Safe harbor

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My port in your heavy storm.

A favourite metaphor for U.S. Securities lawyers, who find safe harbors in many unexpected places, to shelter them and their clients from the vicissitudes of:

There are doubtless many more.

ERISA netting

Famously, ERISA plans tend to be set not to net, and for the unholiest of reasons, courtesy of the opinions committee of a leading U.S. law firm which prudence counsels it would be wiser not to name[1], but upon whom the whole market relies.

This firm cannot bring itself to rule out the risk that, when resolving an insolvent ERISA plan, a court would interpret ERISA as incorporating the US Bankruptcy Code as it stood in 1971 to the insolvency of the plan, rather than the Code as it stands at the time of insolvency. That’s a problem, because the “safe harbors” one relies upon for safely closing out swaps were only put into the Bankruptcy Code in the 1980s.[2] So, no netting against ERISA plans. Just in case.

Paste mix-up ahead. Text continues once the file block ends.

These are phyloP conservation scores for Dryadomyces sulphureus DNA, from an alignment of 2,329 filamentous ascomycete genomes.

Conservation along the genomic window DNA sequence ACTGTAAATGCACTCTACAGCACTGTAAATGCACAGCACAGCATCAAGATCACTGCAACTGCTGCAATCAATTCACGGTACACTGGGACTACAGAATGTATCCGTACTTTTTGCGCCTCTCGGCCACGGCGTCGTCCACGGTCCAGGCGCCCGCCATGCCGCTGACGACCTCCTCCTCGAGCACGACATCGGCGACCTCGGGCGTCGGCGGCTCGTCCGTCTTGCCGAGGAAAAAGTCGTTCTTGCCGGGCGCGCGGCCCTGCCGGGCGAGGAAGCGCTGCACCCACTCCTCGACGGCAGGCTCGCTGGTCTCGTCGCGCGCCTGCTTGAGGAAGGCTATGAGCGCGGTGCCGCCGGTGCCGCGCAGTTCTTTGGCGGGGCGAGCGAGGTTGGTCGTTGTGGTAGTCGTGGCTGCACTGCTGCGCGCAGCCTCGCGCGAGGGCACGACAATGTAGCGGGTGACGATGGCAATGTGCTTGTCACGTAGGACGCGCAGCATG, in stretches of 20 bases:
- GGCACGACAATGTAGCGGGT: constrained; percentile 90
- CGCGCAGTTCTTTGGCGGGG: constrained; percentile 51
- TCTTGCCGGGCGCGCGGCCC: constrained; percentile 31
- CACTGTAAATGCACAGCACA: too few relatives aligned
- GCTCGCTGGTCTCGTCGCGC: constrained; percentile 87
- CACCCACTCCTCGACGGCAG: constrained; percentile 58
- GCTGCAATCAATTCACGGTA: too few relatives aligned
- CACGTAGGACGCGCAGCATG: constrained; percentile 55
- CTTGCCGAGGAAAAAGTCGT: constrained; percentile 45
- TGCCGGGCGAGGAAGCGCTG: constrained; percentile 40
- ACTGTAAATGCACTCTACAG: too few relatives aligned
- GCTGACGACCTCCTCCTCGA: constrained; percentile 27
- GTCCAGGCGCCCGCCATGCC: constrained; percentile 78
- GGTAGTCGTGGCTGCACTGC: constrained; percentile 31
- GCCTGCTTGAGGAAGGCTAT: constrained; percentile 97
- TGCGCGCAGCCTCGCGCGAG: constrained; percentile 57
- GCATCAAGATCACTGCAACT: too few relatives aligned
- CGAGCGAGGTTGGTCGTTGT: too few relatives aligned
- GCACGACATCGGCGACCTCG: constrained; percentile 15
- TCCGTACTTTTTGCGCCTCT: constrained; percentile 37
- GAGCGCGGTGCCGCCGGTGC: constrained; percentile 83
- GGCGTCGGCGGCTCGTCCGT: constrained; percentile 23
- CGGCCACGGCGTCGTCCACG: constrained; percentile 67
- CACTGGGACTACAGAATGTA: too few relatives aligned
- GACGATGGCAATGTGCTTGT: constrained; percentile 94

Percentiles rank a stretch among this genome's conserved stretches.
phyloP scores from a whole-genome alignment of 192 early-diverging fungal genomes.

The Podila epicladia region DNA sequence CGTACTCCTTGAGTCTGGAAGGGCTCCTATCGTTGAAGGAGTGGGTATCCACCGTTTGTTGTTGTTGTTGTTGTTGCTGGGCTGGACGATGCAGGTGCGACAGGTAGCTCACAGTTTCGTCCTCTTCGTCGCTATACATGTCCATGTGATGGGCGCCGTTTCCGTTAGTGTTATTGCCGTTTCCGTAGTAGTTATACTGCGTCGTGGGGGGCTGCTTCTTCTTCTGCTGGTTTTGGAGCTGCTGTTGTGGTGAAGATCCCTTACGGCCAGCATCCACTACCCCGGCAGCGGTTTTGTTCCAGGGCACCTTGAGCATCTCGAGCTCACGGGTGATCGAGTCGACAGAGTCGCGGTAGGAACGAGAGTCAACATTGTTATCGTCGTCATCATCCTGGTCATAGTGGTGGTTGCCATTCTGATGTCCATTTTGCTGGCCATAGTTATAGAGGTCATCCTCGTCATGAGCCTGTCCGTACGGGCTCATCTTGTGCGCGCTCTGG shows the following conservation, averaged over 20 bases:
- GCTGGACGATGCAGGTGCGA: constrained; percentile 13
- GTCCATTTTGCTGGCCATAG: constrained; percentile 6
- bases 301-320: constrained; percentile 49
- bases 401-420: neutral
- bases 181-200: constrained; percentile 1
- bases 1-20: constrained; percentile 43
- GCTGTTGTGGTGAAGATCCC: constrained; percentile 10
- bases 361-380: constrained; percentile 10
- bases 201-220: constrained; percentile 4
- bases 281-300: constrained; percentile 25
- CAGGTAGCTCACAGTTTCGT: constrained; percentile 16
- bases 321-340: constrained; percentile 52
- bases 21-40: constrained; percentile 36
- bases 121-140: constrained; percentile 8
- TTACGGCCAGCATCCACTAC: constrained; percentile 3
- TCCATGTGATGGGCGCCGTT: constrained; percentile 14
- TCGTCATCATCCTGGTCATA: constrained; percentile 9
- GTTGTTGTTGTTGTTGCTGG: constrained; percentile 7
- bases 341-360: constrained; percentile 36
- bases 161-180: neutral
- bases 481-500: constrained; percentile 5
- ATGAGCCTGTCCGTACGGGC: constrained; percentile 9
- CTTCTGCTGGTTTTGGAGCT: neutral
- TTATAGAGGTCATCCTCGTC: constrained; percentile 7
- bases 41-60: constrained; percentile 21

Let me break that down:

Seriously. That’s it.

It is a frankly fantastical fear: Not only is it hard to know, at this remove, what the US Bankruptcy Code said in 1971, much less how it might have been interpreted in those days, but many of the institutions and concepts it relies on may since have been abolished or materially changed. Who knows? perhaps some old hippyish safe harbors from the 1960s that might apply to swaps. But then again, it’s not that likely — and it is just as harsh to blame US legislators for not enacting safe harbors for swaps before the 1980s — since there weren’t any swaps before 1981.

See also

  1. Definitely not Cadwalader, obviously.
  2. Being WHEN SWAPS WERE INVENTED. See swap history.